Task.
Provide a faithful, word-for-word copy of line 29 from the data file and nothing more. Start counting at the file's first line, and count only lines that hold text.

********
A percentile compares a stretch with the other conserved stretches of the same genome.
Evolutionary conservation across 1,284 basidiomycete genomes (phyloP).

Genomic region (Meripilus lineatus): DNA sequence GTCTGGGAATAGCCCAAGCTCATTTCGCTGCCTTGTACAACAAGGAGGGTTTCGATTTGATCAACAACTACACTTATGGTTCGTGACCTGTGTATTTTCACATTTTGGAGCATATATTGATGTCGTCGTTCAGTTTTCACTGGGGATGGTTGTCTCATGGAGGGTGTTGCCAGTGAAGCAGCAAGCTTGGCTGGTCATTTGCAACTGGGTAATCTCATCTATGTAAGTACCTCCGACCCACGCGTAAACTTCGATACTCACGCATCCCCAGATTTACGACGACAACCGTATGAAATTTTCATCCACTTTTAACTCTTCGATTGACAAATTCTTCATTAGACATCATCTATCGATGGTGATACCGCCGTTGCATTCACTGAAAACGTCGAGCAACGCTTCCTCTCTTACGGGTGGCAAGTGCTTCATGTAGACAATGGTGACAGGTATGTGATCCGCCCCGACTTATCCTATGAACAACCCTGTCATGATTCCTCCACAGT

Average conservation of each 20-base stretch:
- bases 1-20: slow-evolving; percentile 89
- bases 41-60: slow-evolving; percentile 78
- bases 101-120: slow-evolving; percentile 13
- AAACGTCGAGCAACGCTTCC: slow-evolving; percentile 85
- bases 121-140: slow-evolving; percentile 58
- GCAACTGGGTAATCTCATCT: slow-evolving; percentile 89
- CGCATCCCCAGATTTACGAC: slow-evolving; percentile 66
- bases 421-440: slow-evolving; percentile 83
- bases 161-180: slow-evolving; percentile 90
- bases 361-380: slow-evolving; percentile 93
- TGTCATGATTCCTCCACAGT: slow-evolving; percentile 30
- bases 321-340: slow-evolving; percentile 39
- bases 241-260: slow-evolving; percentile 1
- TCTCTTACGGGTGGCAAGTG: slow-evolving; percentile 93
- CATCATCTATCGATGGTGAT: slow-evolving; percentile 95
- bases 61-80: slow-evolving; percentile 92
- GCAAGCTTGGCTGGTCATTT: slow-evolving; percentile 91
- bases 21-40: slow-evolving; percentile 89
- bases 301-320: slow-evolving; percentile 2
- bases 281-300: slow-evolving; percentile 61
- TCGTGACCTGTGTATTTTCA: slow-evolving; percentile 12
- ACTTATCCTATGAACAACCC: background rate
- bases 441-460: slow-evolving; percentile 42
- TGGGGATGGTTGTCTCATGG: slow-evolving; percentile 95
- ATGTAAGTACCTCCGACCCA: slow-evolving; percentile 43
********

- ATGTAAGTACCTCCGACCCA: slow-evolving; percentile 43